Each one of Estonia’s 1.3 million people has a mandatory digital identity that serves as the primary way citizens access services, whether it be making a utility payment, buying or selling a car, or using loyalty cards in department stores. Children are given a unique identification number and added to the grid from the moment they’re born. Life events, such as deaths and marriages, are entries in a database. The government is testing real-time monitoring of economic output by analyzing tax data that is automatically uploaded by Estonian companies.
 
This system may sound uber-efficient or incredibly invasive, depending on your point of view. But Estonia is among a number of digitally nimble states around the world that believe digital IDs can help solve one of the internet’s thorniest problems—how to trust whether someone is who they say they are—while also cutting back on the costly business of physical paperwork and lowering the barriers of bureaucracy.Advocates of digital identities say they cut billions off the cost of bureaucratic processing and will forever change the way people interact with the internet, where identity fraud is rampant and expensive. Estonia says it saves the equivalent of 2% of its entire economic output and saves the workload of more than 1,400 people annually by automating government services through digital identities.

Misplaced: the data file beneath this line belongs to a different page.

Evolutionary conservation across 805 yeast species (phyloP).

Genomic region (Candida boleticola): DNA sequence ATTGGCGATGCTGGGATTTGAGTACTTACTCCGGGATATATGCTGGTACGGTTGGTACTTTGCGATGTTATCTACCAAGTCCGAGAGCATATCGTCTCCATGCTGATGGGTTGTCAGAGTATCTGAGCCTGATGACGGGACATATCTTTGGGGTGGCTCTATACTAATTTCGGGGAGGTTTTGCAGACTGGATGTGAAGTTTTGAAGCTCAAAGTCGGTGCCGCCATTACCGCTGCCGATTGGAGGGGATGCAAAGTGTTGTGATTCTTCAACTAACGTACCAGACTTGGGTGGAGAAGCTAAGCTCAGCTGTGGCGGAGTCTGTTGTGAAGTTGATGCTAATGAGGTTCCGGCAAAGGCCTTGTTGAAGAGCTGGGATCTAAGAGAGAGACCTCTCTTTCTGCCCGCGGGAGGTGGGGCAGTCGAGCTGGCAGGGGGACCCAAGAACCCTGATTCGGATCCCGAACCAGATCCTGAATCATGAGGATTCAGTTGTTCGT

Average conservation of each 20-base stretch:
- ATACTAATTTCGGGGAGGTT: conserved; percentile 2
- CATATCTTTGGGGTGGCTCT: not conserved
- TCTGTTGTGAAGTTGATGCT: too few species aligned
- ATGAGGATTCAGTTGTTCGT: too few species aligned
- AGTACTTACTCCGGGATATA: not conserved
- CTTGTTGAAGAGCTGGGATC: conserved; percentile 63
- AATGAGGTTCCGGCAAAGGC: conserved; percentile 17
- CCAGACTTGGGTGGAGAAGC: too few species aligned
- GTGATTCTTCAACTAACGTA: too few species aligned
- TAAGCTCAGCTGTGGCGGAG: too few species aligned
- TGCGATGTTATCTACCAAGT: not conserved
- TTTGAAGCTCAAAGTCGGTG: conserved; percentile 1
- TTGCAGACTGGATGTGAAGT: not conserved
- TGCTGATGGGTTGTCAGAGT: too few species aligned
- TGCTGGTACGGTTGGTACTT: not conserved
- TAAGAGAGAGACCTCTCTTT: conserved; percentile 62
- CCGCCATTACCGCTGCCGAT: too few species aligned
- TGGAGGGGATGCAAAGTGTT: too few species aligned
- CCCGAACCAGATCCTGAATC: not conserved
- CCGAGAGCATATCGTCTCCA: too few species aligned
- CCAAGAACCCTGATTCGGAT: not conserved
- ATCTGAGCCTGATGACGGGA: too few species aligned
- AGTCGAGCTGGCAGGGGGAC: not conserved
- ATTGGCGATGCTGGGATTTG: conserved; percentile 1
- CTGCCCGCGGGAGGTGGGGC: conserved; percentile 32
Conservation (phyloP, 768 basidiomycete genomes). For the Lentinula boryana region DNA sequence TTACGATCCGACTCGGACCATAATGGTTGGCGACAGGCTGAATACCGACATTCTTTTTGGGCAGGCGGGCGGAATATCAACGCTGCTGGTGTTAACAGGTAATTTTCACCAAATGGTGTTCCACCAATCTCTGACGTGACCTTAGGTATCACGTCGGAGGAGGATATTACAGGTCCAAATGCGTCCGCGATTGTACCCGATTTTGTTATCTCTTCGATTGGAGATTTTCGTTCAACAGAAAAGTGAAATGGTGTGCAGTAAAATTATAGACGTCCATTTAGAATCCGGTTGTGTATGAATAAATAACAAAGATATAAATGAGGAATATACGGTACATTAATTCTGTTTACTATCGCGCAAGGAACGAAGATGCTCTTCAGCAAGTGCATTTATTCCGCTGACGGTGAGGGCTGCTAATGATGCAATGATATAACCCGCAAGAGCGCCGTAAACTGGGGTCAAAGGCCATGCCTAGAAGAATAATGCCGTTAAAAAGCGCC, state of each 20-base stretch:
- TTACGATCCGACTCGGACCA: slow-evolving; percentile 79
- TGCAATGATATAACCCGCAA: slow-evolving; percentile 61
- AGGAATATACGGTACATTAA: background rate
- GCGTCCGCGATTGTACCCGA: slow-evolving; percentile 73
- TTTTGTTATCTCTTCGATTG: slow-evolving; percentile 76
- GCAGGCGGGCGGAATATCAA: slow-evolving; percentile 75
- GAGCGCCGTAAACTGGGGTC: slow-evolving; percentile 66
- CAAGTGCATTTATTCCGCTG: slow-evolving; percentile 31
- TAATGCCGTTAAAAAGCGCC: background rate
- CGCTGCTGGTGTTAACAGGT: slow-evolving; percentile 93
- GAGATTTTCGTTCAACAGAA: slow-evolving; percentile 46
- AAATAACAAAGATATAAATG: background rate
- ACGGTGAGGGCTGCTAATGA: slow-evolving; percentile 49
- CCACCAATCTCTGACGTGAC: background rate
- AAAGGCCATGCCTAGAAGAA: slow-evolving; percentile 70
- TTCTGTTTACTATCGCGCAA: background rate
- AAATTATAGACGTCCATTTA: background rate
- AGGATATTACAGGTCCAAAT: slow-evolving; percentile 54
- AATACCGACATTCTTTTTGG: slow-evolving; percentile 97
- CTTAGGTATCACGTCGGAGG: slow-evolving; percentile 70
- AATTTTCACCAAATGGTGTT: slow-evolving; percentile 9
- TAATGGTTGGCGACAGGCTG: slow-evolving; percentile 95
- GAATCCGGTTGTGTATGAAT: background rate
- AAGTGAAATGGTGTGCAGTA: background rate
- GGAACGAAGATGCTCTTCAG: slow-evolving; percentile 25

A study published in April by the McKinsey Global Institute found that developing economies could unlock an average value of 6% of gross domestic product and 3% in developed economies by widely adopting digital identities, with just over half the value accruing to individuals. And $1.6 trillion could be saved globally every year by reduced payroll fraud, the report found.
Supporters also say the technology saves lives: a nationwide medical database in Estonia means hospitals and ambulance crews can pull a person’s medical history en route to an incident. And fraud is much harder in a system that records everything.